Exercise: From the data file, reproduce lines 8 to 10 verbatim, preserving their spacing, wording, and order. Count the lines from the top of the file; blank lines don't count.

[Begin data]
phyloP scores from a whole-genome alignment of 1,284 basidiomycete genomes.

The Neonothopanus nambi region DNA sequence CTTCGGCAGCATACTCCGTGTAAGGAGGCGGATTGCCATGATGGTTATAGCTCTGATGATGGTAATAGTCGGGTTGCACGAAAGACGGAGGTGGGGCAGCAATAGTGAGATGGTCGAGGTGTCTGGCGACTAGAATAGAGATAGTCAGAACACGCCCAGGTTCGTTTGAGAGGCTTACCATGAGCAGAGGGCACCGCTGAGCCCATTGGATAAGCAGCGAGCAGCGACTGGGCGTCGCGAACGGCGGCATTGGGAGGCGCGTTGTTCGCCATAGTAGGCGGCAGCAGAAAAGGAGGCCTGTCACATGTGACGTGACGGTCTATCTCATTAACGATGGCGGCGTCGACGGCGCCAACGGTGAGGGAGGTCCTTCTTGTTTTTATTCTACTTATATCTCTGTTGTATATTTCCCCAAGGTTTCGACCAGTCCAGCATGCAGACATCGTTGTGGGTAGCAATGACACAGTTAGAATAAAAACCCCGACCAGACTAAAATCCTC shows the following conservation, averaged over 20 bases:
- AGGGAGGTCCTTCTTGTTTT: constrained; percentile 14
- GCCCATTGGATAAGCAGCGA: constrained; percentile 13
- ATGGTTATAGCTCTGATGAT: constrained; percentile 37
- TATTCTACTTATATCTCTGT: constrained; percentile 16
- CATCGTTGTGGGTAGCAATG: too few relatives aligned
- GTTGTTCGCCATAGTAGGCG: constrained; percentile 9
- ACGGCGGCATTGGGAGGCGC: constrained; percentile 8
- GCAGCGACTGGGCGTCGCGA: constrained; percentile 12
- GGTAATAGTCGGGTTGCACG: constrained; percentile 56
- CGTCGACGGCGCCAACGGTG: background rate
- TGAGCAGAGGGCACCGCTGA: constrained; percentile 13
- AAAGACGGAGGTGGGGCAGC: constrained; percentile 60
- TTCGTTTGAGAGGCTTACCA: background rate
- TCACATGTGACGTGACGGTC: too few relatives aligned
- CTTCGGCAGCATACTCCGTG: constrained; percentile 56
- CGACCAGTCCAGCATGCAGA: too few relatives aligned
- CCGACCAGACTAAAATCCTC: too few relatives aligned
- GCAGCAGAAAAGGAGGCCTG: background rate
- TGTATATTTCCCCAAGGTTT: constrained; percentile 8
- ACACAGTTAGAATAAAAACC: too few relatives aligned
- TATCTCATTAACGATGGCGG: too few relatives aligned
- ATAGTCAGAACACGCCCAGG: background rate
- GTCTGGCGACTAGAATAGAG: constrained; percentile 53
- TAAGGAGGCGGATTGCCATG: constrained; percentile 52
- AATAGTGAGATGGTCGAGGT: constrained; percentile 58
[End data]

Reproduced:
- GTTGTTCGCCATAGTAGGCG: constrained; percentile 9
- ACGGCGGCATTGGGAGGCGC: constrained; percentile 8
- GCAGCGACTGGGCGTCGCGA: constrained; percentile 12